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Why do I get migraines when I’m stressed or dreading something?

May 17, 2021 • read

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Why do I get migraines when I’m stressed or dreading something?

Migraines occur when you can least afford them. Often before an exam, or a major work deadline. Knowing you’re about to spend the next few hours — or more — in intense pain is awful. It’s even more inconvenient when stress is what brought your migraine on in the first place. Why do migraines and stress go together so often?

What is migraine?

Migraine is a condition characterized by severe, recurrent headaches, but migraine symptoms aren’t confined to just throbbing head pain. Many people who experience migraines also report nausea, vomiting, sensitivity to light and sound, and even sweating and diarrhea. They often experience something called a migraine aura as a precursor to their episode. These auras often manifest as visual disturbances, dizziness, or ringing in the ears.

While different people report different triggers for their migraines, we don’t yet know what migraines’ underlying cause is. Scientists speculate that it might be due to abnormal brain activity affecting the nerves and blood vessels of the brain. In spite of the knowledge gap on their cause, we know that migraines are pretty common — more than 8% of Canadians have one at some point or another. They’re also more likely to affect women — especially those in their 30s and 40s. 

Are migraines serious?

If you don’t get migraines, you may think they’re “just” headaches. But migraines can range in both severity and frequency, and are often debilitating. While some people who experience migraines report infrequent headaches, others find themselves afflicted much more frequently, with a subset reporting daily migraines. While many migraines might last for a few hours, some remain for days at a time. People who experience migraines often report that they’re unable to work, drive or participate in their usual activities when an attack comes on. In fact, migraines are the third leading cause of missed workdays in Canada, coming in after back pain and mood disorders — which they often go hand-in-hand with. 

Stress and migraines

About 70% of people who experience migraines report stress as one of their triggers, especially when it comes to those experiencing daily migraine attacks. One theory is that the migraine brain is hypersensitive — potentially one of the reasons why light can make a migraine attack so much worse.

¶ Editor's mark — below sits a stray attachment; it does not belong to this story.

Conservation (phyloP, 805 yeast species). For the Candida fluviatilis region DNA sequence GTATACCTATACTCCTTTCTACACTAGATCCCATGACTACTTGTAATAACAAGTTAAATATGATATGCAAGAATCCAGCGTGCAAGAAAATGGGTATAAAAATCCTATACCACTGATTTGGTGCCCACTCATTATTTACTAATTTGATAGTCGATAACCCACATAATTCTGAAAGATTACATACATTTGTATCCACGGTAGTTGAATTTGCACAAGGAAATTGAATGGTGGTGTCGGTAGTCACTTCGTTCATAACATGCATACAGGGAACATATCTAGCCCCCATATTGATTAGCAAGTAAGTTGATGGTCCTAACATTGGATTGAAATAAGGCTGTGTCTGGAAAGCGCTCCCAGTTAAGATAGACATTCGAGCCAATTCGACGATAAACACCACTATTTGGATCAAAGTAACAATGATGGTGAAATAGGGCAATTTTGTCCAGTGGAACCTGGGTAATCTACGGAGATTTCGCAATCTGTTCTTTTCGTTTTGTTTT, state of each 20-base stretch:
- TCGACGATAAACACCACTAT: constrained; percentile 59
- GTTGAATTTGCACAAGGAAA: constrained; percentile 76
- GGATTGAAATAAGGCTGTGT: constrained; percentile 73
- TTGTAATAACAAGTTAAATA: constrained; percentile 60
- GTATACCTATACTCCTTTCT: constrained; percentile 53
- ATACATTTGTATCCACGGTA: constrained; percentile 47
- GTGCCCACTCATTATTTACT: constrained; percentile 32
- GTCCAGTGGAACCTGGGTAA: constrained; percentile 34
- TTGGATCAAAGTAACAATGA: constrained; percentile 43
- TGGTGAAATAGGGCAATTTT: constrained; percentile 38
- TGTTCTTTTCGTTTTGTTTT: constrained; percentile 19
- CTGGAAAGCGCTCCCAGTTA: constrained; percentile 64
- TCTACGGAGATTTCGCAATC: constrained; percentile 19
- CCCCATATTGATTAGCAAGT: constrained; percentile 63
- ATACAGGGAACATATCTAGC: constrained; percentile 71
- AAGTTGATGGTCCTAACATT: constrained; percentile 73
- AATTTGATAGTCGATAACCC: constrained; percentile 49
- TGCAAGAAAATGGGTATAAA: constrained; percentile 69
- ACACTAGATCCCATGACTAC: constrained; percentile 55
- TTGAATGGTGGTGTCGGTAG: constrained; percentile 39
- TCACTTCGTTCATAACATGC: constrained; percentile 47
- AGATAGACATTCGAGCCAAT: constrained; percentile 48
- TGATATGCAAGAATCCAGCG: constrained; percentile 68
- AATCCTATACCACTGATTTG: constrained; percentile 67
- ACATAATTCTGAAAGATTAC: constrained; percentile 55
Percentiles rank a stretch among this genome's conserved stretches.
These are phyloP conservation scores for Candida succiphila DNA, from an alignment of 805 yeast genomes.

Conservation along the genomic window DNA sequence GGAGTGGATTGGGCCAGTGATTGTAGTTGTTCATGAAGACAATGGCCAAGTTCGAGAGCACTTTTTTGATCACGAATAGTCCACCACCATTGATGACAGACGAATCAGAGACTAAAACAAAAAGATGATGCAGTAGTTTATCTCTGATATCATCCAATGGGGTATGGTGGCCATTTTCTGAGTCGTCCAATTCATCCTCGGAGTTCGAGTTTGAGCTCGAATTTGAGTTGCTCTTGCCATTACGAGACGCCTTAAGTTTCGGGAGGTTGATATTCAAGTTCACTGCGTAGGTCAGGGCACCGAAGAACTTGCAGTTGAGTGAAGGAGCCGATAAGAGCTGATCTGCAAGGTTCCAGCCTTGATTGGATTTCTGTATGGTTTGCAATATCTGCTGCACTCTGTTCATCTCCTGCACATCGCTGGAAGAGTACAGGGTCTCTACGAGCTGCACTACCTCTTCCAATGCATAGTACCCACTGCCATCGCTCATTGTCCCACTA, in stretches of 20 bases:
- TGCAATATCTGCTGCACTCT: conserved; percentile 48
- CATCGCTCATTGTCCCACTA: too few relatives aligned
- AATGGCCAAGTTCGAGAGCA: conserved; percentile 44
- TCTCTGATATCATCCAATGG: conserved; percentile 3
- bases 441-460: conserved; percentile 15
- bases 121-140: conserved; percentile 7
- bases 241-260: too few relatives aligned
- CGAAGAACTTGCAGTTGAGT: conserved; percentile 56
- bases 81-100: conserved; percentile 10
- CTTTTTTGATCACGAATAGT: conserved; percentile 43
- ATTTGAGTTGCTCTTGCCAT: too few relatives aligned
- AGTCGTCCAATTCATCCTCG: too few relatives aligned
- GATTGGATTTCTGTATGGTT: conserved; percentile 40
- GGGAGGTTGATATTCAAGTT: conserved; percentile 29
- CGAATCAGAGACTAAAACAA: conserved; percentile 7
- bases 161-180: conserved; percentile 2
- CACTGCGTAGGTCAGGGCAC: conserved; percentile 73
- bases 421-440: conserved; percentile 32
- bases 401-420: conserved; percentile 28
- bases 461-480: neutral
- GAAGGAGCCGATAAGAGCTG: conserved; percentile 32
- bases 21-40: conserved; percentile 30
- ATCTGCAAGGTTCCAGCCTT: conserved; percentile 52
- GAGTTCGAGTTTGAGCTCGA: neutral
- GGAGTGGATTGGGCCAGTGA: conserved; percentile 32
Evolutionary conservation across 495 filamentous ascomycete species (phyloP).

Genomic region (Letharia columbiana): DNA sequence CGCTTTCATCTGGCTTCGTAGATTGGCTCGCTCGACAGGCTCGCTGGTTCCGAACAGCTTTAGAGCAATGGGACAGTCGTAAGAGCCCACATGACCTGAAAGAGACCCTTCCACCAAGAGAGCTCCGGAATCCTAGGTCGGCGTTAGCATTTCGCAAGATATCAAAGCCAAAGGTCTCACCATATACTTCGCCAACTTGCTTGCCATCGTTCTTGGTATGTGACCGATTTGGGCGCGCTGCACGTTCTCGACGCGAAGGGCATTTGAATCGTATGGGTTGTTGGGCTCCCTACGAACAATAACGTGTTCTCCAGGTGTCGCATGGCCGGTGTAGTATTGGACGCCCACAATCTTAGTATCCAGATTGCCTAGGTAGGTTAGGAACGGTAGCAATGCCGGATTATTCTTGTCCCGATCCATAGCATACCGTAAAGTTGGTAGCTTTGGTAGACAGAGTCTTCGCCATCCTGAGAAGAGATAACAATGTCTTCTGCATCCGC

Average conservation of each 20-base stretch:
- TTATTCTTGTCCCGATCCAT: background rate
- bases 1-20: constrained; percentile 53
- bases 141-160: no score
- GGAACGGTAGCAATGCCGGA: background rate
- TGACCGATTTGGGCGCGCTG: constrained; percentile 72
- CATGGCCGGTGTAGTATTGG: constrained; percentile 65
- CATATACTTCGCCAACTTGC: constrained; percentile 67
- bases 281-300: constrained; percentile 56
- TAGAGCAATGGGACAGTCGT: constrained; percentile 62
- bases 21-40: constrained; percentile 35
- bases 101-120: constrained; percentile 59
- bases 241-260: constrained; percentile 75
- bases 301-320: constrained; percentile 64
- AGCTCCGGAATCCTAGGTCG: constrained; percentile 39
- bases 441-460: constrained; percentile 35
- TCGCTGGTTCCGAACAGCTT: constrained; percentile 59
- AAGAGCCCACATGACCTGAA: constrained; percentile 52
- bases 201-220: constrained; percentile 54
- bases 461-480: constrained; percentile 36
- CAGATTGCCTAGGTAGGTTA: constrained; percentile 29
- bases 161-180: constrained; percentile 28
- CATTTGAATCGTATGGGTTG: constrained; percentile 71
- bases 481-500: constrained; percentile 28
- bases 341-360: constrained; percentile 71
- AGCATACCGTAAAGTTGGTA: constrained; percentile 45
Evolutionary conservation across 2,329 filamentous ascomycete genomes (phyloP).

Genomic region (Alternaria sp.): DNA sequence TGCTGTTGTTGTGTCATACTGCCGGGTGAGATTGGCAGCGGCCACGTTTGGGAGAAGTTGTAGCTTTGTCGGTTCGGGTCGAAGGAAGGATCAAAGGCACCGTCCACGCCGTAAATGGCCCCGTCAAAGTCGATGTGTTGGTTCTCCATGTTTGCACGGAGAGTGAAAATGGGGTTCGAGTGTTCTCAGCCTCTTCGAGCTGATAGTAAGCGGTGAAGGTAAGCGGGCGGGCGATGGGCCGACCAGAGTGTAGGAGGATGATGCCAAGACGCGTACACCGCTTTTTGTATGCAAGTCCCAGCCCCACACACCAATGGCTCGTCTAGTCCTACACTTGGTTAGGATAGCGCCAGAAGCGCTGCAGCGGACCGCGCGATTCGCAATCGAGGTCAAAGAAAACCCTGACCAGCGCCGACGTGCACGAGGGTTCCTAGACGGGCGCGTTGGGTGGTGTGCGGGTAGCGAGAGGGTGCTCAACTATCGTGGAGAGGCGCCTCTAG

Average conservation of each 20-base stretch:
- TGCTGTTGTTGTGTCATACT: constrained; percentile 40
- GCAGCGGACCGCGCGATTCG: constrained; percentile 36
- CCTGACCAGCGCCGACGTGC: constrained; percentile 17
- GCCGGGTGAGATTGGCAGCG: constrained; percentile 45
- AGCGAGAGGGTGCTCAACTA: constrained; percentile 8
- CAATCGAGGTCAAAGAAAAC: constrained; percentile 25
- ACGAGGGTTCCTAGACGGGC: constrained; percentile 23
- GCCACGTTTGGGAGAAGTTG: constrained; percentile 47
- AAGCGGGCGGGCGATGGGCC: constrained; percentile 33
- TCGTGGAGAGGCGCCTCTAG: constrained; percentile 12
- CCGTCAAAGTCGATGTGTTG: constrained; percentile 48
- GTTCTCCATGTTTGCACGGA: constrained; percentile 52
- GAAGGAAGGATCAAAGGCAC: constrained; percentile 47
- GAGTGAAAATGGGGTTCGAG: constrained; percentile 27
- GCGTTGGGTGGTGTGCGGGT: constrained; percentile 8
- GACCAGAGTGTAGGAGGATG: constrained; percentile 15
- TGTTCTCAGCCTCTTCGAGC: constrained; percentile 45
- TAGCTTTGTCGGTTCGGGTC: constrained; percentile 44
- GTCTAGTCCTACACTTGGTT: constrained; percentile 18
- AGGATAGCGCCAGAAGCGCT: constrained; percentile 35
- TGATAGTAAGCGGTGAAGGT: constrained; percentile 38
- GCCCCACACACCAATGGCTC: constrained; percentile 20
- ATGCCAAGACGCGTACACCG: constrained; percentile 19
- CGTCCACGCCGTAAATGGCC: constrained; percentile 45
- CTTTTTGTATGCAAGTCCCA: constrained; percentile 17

Migraines and stress can often become a vicious circle; stress precipitates migraine, and the migraine episode itself causes more stress. We know that people who experience migraines are more likely to have depression or anxiety, but much like the connection between stress and migraines, it’s unclear how exactly they’re related. In other words, are the anxiety and depression related to the way the migraine brain works, or does living with migraine cause those disorders? Either way, be sure to tell your doctor if you have both migraines and another condition such as anxiety. It’s often beneficial to treat the two in tandem.

What else can trigger migraines?

While stress is a major contributor to migraines, it’s only one of a number of triggers — even weather changes can bring on a migraine episode. Recording your migraine attacks and what preceded them may help you to narrow down your triggers, especially if they include food or certain activities. Other potential migraine triggers include:

  • Hormonal fluctuations, like getting your period.
  • Certain medications, including the combination pill.
  • Alcohol.
  • Lack of sleep or changes in sleep patterns, like jet lag.
  • Certain foods, especially ones containing nitrates.
  • Dehydration.
  • Staring at a screen for too long.
  • Too much caffeine. 

How to prevent a stress migraine

The best way to prevent a stress migraine is to deal with your stress preemptively, whenever possible. Start by making sure you’re getting enough sleep. Next, make a list of any potential stressors and see if you’re able to break them up into smaller, more manageable pieces. Set aside time for stress-busting activities like exercise, meditation, and quality, screen-free time with your nearest and dearest. Dysregulation can be a migraine trigger, so sticking to a sleep schedule and eating regular meals made from whole foods is also crucial.

If you feel an attack coming on, you can try to head it off by lying down in a darkened room, or drinking a caffeinated beverage. Once your migraine is in full effect, however, many report that the only thing that offers relief is medication.

When to worry about your migraine

If you experience regular migraines, it’s best to speak with a healthcare provider — if you haven’t already — to rule out any other potential issues. You should also see a doctor if you develop migraine auras in your 40s or later, if you’ve never had them previously. As well, if your migraines have become more frequent or debilitating, cause personality changes, or prevent you from completing daily tasks, it’s time to see a doctor.

Stress is fine in small doses, but too much stress, over too long a period can wreak havoc on you. For people who experience migraines, dealing with stress before it overwhelms you is one of the most powerful tools you have. Life — especially pandemic life — makes it impossible to avoid stress. But you can stop your stress from getting out of control.

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